Local Delivery of Antibiotics in the Surgical Treatment of Bone Infections

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Abstract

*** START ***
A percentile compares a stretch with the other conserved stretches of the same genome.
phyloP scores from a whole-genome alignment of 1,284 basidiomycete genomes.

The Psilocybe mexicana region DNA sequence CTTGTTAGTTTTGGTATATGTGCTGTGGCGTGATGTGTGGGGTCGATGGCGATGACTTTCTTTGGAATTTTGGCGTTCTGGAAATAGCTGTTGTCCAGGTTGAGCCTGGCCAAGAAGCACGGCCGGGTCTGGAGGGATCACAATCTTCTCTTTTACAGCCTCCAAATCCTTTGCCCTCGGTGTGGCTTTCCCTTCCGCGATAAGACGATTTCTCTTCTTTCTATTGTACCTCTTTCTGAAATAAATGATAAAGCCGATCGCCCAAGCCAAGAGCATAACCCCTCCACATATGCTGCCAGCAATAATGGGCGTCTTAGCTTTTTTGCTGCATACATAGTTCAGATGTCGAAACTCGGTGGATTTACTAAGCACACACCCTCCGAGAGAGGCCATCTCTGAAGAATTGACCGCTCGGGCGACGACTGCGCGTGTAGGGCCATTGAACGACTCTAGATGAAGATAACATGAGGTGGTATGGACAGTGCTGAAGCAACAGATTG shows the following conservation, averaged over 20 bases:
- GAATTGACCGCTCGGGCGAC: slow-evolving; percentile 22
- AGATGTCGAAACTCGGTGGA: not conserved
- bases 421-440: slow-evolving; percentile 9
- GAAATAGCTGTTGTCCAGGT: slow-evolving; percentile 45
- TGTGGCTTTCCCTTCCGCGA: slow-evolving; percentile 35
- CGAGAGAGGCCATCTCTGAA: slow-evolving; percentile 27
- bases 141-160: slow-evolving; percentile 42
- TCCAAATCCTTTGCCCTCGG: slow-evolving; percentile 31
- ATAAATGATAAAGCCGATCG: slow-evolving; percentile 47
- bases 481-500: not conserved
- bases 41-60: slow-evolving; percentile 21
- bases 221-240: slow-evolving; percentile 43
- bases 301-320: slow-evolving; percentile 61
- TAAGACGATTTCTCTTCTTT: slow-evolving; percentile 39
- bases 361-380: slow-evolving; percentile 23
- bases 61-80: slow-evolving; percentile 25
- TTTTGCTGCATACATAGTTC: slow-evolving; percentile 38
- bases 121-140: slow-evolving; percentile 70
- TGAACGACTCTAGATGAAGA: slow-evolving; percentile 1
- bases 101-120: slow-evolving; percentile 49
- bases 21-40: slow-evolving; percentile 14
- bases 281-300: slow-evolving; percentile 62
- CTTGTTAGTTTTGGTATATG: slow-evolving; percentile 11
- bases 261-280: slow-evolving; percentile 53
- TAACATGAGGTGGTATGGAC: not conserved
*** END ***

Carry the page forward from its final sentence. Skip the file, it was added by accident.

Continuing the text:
Thorough surgical debridement and intelligent use of antibiotics are key factors in the treatment of implant-associated bone infections and osteomyelitis. The local use of antibiotics is intended to achieve high concentrations of the antimicrobial agents in the wound for eradication of the bacteria or at least to reduce the bacterial load combined with low systemic concentrations to eliminate systemic side effects. Moreover, it enables access to necrotic and devascularized infected bone fragments in the wound which cannot be reached by intravenous therapy. The intention of this article is to review different antibiotics and carrier systems to provide a practical guideline for the intraoperative use of these agents for the surgeon. Gentamicin, tobramycin, and vancomycin are the most frequently used antibiotics in septic orthopedic surgery. However, only rifampicin offers the combination of antibiofilm activity and intracellular activity against Staphylococcus aureus, however, its use in combination with polymethylmethacrylate (PMMA) is compromised due to the interference with PMMA polymerization. In general, there are resorbable and nonresorbable carriers which offer different antibiotic loading options. PMMA is the most common nonresorbable carrier for which commercial products, such as beads or antibiotic-loaded spacer cements are available. Different antibiotic loadings for handmade PMMA delivery systems have been described in the literature including antifungal agents. Resorbable carrier systems lead to a material-tissue interaction with subsequent degradation of the material and do not require removal by an additional surgical procedure. Collagen-based, calcium sulfate–based, and calcium phosphate–based materials are typical biodegradable carriers that can be used for the local delivery of antibiotics.

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